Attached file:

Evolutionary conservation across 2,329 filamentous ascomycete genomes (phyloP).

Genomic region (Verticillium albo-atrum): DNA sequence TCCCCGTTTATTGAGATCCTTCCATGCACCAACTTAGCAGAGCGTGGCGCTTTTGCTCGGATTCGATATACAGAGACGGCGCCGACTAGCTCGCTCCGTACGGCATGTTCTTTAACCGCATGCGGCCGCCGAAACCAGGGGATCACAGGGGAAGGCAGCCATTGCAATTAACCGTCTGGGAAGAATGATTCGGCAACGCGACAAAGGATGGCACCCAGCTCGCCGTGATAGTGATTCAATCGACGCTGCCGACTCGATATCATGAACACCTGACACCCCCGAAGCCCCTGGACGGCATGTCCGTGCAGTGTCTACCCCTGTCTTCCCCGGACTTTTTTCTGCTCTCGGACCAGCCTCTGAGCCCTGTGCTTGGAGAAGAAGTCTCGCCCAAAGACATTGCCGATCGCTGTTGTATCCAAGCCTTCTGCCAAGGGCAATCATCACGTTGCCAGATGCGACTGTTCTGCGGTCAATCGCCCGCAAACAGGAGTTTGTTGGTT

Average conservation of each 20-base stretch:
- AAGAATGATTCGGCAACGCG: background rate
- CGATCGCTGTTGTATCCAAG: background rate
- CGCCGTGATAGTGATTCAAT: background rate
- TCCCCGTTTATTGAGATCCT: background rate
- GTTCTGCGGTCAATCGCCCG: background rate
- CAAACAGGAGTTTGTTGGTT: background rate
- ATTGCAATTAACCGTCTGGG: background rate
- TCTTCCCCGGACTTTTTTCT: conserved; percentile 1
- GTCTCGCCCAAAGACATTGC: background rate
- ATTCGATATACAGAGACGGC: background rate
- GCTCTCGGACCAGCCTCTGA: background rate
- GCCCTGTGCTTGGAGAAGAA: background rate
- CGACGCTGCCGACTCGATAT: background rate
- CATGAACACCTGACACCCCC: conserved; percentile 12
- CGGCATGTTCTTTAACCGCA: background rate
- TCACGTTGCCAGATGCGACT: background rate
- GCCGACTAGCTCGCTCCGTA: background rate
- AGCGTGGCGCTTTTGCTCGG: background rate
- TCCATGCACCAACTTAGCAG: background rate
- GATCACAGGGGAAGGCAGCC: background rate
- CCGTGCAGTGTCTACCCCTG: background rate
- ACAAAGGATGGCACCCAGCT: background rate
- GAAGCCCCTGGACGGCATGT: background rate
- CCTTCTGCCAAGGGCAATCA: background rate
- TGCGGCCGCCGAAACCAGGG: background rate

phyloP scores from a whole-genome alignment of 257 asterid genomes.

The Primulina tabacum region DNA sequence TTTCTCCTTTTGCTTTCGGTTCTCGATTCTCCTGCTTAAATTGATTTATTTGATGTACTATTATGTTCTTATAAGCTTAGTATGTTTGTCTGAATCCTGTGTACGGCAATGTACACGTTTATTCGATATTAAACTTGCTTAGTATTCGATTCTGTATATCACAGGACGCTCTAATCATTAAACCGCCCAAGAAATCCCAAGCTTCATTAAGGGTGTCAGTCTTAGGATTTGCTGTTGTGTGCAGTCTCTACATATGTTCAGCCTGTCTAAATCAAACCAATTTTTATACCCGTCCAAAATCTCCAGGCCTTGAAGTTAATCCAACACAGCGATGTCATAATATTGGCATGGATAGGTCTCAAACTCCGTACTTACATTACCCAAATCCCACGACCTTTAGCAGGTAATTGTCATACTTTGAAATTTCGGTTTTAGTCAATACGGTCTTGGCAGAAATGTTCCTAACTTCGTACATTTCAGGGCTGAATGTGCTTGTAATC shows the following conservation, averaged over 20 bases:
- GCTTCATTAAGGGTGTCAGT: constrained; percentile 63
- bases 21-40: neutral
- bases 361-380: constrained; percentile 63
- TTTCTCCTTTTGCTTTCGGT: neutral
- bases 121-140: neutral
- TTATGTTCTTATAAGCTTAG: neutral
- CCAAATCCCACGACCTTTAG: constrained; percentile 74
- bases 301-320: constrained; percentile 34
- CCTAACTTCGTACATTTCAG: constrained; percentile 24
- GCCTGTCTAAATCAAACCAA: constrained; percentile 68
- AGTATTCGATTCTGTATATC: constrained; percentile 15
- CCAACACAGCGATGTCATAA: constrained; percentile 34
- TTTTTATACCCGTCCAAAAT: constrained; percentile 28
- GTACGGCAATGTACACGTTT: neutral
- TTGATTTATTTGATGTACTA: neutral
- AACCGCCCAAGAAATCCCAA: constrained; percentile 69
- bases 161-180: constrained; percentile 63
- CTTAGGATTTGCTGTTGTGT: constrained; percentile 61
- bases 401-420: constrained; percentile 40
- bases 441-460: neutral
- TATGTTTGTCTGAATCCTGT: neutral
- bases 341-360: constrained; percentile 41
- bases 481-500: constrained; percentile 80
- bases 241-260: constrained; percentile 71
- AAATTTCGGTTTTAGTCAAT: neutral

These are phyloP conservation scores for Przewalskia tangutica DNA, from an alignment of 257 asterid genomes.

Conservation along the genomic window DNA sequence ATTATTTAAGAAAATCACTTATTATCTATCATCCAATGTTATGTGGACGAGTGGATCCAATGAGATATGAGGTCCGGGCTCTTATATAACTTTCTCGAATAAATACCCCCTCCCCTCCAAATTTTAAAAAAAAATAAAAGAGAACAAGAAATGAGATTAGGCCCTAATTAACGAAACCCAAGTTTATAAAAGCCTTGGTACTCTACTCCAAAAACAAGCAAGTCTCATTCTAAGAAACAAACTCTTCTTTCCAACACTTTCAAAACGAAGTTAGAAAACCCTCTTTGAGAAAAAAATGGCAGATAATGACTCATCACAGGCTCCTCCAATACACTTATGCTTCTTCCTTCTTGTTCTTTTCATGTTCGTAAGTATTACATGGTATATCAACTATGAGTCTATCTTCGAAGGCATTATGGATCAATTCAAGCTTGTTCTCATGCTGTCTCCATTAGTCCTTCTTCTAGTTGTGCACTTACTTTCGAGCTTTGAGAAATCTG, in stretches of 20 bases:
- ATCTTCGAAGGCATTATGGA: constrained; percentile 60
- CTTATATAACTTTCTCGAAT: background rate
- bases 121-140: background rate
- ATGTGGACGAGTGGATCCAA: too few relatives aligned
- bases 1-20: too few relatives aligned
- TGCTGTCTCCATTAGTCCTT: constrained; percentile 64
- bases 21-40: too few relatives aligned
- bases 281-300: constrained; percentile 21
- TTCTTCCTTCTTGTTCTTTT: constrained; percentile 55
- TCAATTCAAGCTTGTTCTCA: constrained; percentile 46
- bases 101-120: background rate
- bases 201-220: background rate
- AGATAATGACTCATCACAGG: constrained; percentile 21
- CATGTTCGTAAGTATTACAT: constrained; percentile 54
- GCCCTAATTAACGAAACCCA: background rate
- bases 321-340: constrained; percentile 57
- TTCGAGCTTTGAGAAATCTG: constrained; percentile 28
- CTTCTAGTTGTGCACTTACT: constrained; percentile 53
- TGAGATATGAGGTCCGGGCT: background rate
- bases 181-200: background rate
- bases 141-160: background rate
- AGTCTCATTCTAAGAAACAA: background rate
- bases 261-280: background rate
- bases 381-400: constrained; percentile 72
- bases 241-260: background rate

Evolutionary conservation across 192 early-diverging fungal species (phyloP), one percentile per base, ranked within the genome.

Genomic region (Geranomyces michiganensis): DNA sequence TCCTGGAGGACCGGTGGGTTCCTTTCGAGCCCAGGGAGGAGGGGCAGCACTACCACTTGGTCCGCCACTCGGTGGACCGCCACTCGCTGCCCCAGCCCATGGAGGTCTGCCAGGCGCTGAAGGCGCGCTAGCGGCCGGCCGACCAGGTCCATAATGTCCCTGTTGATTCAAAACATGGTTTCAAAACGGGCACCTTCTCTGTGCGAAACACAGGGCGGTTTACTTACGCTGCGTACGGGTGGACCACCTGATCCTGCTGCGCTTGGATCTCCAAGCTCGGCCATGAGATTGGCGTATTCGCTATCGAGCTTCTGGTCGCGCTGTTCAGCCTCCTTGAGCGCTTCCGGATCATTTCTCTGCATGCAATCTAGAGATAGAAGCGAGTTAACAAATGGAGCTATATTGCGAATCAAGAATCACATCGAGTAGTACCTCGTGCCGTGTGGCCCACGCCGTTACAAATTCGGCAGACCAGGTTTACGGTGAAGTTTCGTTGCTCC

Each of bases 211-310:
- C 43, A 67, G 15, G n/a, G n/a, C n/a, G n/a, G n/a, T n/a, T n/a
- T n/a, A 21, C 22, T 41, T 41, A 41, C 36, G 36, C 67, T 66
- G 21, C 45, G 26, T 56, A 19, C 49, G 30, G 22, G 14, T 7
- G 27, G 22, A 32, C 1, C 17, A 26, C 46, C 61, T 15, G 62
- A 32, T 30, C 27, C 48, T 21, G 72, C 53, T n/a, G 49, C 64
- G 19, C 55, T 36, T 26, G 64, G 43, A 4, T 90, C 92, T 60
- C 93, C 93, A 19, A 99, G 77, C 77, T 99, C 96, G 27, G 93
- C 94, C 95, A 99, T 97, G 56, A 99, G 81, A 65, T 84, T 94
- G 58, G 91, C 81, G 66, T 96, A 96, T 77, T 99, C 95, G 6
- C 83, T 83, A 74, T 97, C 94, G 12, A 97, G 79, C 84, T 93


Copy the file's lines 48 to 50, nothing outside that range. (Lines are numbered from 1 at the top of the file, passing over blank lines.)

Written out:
- CTTAGGATTTGCTGTTGTGT: constrained; percentile 61
- bases 401-420: constrained; percentile 40
- bases 441-460: neutral